Lyndon Johnson, the 36th president, was all Texan. His original birthplace—a board and batten dog-trot—had no modern conveniences and a bare dirt yard. He took pride in his humble origins and arranged to have his home reconstructed. Johnson utilized the same architectural style but made such great improvements that the home served as guest cottage for overflow company visiting. Today, the Lyndon B. Johnson National Historical Park encompasses more than Johnson’s boyhood home and his later family’s ranch house residence, making for a full day of heritage discovery. Nearby, LBJ resides in his final resting place, the Johnson Family cemetery.
In 1928, Southwest Texas State Teachers' College (now Texas State University) granted a teaching certificate to Johnson, who worked for a year at a poor Mexican-American school in Cotulla. The LBJ Museum of San Marcos focuses on Johnson’s college years and the impact of that time on his presidency, when he signed civil rights, anti-poverty, and education laws. Located in a former movie theater, the museum tells the story through period news clippings, photographs, memorabilia, and oral histories.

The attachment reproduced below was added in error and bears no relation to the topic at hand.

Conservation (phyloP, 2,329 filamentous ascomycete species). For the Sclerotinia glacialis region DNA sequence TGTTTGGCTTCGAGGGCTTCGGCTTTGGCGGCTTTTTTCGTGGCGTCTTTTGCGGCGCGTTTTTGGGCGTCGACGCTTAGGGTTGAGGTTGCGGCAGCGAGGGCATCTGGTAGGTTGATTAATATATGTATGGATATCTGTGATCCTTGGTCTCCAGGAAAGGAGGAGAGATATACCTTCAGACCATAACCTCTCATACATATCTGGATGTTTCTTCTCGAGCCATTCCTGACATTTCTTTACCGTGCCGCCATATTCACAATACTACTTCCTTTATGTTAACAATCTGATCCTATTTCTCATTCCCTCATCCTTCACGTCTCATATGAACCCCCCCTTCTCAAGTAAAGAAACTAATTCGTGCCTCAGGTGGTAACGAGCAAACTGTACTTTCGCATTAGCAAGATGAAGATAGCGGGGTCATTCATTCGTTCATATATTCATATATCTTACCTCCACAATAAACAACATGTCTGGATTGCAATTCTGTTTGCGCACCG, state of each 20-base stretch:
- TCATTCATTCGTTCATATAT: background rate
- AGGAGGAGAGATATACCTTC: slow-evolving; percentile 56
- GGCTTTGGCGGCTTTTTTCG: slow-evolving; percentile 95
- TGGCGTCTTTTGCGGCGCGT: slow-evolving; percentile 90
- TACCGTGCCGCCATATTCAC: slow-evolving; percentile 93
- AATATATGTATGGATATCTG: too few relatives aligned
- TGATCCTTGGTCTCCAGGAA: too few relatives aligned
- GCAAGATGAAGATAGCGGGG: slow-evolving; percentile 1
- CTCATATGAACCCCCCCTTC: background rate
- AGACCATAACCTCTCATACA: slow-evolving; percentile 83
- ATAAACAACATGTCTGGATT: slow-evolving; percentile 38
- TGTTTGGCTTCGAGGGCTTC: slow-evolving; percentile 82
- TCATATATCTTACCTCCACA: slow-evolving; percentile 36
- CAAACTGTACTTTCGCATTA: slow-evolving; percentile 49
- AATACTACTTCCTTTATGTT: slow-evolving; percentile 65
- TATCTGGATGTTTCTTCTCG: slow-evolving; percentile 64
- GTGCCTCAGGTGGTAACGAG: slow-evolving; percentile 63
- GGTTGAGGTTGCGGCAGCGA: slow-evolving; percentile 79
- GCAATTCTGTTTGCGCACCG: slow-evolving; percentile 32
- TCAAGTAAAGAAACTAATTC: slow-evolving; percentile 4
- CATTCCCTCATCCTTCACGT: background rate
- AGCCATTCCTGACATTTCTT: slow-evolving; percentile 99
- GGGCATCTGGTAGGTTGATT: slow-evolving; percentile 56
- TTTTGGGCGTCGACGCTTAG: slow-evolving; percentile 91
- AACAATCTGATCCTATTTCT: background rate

In nearby Austin, the Lyndon Baines Johnson Presidential Library and Museum is one of 10 presidential libraries administered by the National Archives and Records Administration. The striking white marble building houses multimedia and artifact-rich exhibits that chronicle Johnson’s life and times. Visitors stroll through a reproduction of his Oval Office into exhibits about Lady Bird Johnson’s life as first lady and listen to a life-like animatronic LBJ that tells a few of the president’s favorite stories.
View the original post on the Texas Historical Commission's blog. This post features some updates and additions.